23 July, 2007

Sunday lunch

up to the uncharted wastes north of the river yesterday for lunch with newly-wedded Journalista and her hubby. Trains from Barnes Bridge are only one an hour on Sundays so had to take bus into Hammersmith.

I was ahead of husband and kids as thought I would try the morning service at St James Piccadilly. Church itself is lovely - nice to be able to see the buses going by on Piccadilly on a beautiful sunny morning as we sat inside the church. They had no choir, but they did have a cantor who took the trouble to take the congregation through one of the unfamiliar hymns, before the service kicked off. St James itself, however, is extremely well-meaning upper-middle-class Lord Longford-style liberal, which meant the whole service was jam-packed full of "giving the peace" opportunities - they were hell-bent on getting us to commune with each other. Now I may be only a durn furriner, but is this mania for communication really what one looks for in the Church of England? If I wanted to commune with my fellow Christians, I would have joined a more evangelical church. To take communion you have to proceed to the altar while singing some kind of response in what I take to be an African language, the only word of which I understood was Amen. Frankly, I am not about to chant anything I don't understand - for all I know it could have been an exhortation to devote our souls to Satan and all his little minions.

Anyway, post service, up to Canonbury. Got as far as Highbury and Islington, only to find there were no trains running to Canonbury. No A to Z, so I took a bus going vaguely in the right direction. Does this bus go anywhere near Canonbury station, I asked the bus driver. It goes to Dalston Kingsland, he said. I know, I said, but does it go past Canonbury station. It goes to Dalston Kingsland, he repeated, shutting the door on me, so that I couldn't get off the bus. So I stayed on until I guessed I'd gone far enough, and then made my way on foot to Canonbury, using the handy maps that they post in the bus-shelters. It turned out that Canonbury station was so near to Highbury + Islington, that I could have walked it. I don't know why I would have expected the bus driver to be able to tell me this, or in fact to be able to do anything but repeat "Dalston Kingsland" like an automaton. Somehow I had assumed that if you have to drive the same route everyday, you would start to acquire some knowledge about the route, out of sheer boredom, if nothing else.

Journalista's flat is very nice - high ceilings, those folding shutters that seem to be ubiquitous in North London houses, and gardens with low walls, which makes the canyon between the backs of the houses seem strangely rural. Food was figs with parmesan and rocket, roast pork and apples with excellent roasters and Savoy cabbage (but no gravy - how can this be?), rhubarb crumble, cream and summer fruits. Cider, Pimms and Prosecco for beverages (but not all in the same glass).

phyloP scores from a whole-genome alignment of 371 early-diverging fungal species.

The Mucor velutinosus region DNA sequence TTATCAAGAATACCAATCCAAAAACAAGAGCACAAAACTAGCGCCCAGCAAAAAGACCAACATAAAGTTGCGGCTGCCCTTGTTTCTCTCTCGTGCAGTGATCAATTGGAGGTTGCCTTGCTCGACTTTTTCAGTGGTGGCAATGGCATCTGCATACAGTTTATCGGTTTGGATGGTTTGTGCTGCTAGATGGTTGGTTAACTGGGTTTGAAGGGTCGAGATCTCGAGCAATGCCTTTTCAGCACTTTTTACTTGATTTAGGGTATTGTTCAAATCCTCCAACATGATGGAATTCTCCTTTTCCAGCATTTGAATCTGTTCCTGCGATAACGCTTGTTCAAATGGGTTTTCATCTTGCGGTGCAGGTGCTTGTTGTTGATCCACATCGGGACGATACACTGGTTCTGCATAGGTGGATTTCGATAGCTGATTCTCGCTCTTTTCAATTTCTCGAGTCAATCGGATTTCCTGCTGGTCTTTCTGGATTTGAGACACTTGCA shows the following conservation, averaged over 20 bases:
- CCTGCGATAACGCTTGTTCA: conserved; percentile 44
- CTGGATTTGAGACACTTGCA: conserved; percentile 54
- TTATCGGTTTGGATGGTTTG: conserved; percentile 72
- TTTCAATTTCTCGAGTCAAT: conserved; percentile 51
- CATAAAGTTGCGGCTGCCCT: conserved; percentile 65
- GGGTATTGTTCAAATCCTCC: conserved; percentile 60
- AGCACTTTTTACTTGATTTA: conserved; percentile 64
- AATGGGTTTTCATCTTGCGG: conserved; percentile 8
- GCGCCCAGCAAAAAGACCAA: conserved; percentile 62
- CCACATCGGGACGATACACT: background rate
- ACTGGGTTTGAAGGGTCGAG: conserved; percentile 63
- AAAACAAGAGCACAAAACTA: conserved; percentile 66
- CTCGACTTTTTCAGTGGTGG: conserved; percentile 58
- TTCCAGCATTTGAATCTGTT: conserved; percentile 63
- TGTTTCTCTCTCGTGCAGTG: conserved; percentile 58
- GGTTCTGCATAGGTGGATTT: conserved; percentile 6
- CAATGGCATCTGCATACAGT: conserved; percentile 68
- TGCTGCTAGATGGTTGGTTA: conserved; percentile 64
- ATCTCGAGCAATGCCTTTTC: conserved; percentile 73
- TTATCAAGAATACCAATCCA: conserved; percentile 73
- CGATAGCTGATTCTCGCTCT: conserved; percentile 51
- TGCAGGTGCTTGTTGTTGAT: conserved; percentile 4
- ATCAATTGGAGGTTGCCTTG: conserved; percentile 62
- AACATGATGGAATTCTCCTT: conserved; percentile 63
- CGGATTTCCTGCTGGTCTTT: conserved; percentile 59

The newly-weds were very lovey-dovey. As we told the children afterwards, when you're first married, it's all "dearest heart" and "darling". When you've been married as long as we have, it's "Mr and Mrs Pants", and that's on a good day...


Blogger dgny said...

I took a bus the other day. I don't usually, somehow I've managed to wheedle my way in as having first dibs on the car. Anyway, I asked the driver if he went where I was going and he said yes, and on what street he turned away from where I was going. All very succinct, but friendly. What I thought interesting about the exchange was his ever so thick Scottish accent. Unexpected.

Lunch sounds lovely - all very sweet, quite like your newlyweds!

4:17 pm  
Blogger 962 said...

In days long gone before the market was as common as it is now (my God look at the countries they have let in) signs in France stopped at the border. If you were going to Brussels you had to head for the french equivalent of little uppington nether wallop which was in fact on the border. Nobody in France knew where or how to get to Brussels. I believe this was not ignorance as I have never found the French ignorant but an ingrained leftover from the days of the french resistance.
Maybe your bus driver was French. Or maybe he was a New York Taxi driver in disguise.
Peace be with you or as my old Christian freind used to say Shallom. I always felt that was a little too American and a single run around the pews trying to offer everybody in the church the peace in the shortest possible time was sufficient.

2:42 am  
Blogger dgny said...

I've just been reading about all the flooding in the UK. How is it you managed to get across the river? Why weren't you knee deep during lunch? The news makes it sound like all of England is under water.

3:50 am  
Blogger FBT said...

it's the old Blitz spirit. Stiff upper lip and all that - we're not going to let a little water get in the way of our lunch!

10:02 am  
Blogger 962 said...

Suggest the folks in Tewksbury may need a stiff upper lip unless they wish to partake of a few floating brown sausages

10:14 am  
Blogger Fumier said...

Ah, the old north-south divide.

4:22 am  

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